EPA disagrees with the commenters’ argument that because GHG concentrations have been rising while other metrics such as GDP and lifespan have also been rising, this supports the view that current and future levels of GHG atmospheric concentrations do not endanger public health or welfare. The TSD summarizes the science showing numerous risks and potential impacts to virtually all elements of human society and the environment from current and projected levels of GHGs. Many adverse impacts – the increase in wildfires in the western United States to name but one example – are an indication of how risks may already be occurring as a result of human-induced climate change. How society responds to climate change in the future is a subject beyond the scope of these Findings. Furthermore, the commenter does not explain or claim that there is a causal relationship between the historic changes in GDP, life span, and food supplies and the concurrent increases in temperature, GHG concentrations, and population. Instead the commenter assigns these benefits to an increase in energy use. The implication is that an endangerment finding will lead to less energy use in the future than otherwise would occur. As noted previously, the endangerment finding does not impose any such requirement. We further note that many factors such as advances in technological development, agricultural practices, and medicine likely influenced these trends which may or may not have been associated with energy use and attendant GHG emissions. As discussed in Section III.C of the Findings, societal actions (e.g., mitigation or adaptation) that may lessen the impact of the air pollution were not considered in these Findings.
Several commenters argue that EPA may only consider the health effects from direct exposure to pollutants in determining whether a pollutant endangers public health. The commenters state that EPA’s proposal acknowledges that there is no evidence that GHGs directly cause health effects, citing 74 FR 18,901. To support their claim that EPA can only consider health effects that result from direct exposure to a pollutant they cite several sources, discussed in the Findings, Section IV.B.f.i(52 pp, 315 K, About PDF).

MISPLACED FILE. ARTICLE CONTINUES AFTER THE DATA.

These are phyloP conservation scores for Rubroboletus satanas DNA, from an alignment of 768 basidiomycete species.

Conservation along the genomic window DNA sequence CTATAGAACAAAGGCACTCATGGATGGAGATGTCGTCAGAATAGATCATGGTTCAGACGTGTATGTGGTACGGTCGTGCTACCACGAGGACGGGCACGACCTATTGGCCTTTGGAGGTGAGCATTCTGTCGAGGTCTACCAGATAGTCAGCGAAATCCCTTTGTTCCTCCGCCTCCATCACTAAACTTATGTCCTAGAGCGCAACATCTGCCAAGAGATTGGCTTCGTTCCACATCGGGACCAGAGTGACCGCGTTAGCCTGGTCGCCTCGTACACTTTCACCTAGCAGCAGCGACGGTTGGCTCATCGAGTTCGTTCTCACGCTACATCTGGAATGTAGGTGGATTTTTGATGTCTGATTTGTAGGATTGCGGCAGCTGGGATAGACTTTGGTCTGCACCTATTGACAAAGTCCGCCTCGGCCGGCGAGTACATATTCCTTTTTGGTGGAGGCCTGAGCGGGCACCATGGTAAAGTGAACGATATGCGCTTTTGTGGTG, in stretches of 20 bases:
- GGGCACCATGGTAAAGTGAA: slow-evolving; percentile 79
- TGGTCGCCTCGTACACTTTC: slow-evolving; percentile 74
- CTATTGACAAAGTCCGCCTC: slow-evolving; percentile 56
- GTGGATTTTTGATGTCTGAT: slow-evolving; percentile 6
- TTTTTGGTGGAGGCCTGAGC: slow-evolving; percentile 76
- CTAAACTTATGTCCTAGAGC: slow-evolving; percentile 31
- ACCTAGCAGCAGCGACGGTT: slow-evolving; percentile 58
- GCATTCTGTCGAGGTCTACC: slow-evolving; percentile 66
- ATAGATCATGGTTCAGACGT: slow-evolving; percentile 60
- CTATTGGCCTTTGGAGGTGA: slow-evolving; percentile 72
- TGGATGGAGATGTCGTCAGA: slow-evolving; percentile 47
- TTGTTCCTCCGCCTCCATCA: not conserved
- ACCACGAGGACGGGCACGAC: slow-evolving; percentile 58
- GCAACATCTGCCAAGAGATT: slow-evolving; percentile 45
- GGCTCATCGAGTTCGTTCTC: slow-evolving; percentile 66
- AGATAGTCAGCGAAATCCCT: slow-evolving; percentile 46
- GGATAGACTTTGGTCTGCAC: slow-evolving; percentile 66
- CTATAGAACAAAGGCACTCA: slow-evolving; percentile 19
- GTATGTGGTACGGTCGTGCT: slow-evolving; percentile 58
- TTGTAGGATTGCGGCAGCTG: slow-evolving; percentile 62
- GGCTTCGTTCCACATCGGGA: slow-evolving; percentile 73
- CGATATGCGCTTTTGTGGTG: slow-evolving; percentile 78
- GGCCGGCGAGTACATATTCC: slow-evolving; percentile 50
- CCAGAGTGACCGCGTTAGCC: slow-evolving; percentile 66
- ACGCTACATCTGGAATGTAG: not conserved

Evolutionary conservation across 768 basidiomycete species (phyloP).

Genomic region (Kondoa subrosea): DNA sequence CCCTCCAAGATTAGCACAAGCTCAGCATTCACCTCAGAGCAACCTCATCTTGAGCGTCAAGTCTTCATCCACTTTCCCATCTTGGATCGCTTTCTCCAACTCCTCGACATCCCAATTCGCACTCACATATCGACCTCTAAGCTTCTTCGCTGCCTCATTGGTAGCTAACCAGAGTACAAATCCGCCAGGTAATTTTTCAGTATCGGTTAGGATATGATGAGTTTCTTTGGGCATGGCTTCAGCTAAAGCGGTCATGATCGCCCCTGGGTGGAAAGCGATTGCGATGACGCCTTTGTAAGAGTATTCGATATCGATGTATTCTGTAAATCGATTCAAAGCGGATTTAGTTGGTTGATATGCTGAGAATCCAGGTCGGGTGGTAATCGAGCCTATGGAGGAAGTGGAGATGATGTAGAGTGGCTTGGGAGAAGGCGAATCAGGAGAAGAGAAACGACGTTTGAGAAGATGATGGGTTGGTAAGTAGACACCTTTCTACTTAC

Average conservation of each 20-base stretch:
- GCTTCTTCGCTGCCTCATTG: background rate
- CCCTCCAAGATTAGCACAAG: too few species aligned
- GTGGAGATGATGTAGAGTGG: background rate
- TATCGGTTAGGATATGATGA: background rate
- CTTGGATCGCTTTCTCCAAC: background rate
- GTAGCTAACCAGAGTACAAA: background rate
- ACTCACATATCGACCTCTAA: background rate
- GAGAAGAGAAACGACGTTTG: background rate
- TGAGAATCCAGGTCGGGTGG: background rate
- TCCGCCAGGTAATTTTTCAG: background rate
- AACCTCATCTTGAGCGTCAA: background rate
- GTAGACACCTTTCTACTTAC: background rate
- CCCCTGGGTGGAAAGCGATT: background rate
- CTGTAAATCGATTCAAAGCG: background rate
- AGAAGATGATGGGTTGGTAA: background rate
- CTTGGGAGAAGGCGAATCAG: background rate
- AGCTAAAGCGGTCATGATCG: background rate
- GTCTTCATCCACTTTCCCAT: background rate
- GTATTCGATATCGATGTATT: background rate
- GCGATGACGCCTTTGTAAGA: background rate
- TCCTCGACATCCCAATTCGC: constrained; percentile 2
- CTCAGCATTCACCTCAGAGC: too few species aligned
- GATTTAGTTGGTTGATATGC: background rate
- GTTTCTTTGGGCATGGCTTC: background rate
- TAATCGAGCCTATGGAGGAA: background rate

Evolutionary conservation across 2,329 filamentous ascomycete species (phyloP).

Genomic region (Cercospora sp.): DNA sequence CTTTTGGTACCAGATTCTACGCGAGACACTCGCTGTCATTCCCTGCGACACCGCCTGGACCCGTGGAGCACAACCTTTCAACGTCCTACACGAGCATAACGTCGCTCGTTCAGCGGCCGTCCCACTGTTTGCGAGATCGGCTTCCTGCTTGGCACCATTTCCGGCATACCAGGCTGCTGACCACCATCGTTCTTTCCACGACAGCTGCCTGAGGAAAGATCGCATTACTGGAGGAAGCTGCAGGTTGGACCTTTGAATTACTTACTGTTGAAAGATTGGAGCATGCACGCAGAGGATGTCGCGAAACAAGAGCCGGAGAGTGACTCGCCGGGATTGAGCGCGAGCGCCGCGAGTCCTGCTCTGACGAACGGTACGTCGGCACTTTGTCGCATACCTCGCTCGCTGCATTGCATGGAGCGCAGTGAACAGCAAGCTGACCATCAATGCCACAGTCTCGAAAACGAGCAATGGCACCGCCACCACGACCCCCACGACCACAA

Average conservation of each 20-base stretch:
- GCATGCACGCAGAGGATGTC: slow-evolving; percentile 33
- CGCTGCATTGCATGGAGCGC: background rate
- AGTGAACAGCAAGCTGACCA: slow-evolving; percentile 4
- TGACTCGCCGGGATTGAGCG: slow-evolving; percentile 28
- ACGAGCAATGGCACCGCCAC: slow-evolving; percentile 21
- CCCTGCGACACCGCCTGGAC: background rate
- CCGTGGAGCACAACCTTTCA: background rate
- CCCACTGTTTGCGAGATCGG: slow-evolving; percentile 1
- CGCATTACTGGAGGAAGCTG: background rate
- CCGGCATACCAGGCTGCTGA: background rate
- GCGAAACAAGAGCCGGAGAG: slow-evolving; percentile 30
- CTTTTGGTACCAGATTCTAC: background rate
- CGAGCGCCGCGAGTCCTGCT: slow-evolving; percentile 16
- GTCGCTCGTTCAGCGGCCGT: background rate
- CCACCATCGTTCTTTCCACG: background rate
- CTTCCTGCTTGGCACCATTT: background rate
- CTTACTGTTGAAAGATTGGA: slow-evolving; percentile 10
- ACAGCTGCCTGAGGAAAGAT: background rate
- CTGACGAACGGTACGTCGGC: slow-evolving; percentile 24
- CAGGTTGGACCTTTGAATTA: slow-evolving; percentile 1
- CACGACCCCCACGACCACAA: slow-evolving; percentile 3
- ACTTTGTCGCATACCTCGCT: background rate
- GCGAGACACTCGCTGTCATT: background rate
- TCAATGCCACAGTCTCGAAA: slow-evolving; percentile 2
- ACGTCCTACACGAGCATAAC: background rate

See Section IV.B.1.f(52 pp, 315 K, About PDF) in the Findings for our response on this issue. EPA does not agree that the legislative history of the 1977 CAA amendments demonstrates that indirect health effects cannot be considered as public health effects. The language of the Act does not speak to this issue – the term ‘public health’ is not defined, and the definition of ‘effects on welfare’ does not reference indirect health effects. If Congress intended indirect health effects to be treated as welfare effects, the definition in 302(h) could have easily been amended to include this concept. Commenters cite excerpts from the legislative history in which ‘public health’ is included when a member of Congress discussed air quality goals. See, e.g., the statement of Sen. Cooper, 1970 Leg. Hist. at 260 (‘National air quality goals, as distinguished from standards, goals protective of public health as well as health, would also be established’). Such statements from individual Congressmen are not sufficient to demonstrate unambiguous Congressional intent that indirect health effects should be considered welfare effects. There are other statements suggesting that members of Congress thought welfare effects would encompass environmental effects. See, e.g., the statement of Sen. Muskie, 1970 Leg. Hist. at 227 (describing air quality goals as being ‘protective against any known or anticipated adverse environmental effects’). In addition, while language from the Senate report demonstrates Congress’ concern with health risks from exposure to ambient air (‘Ambient air quality is sufficient to protect the health – whenever there is an absence of adverse effect on the health – from exposure to the ambient air,’ Sen. Rep. No. 91-1196 at 10), EPA does not believe this concern demonstrates that Congress intended to exclude indirect health effects from being considered health effects in the context of an endangerment finding. The history of the various changes from the early bills to the final bill adopted do not lead to this conclusion. The legislative history of the 1970 amendments does not compel a conclusion one way or the other on how indirect health effects are to be considered.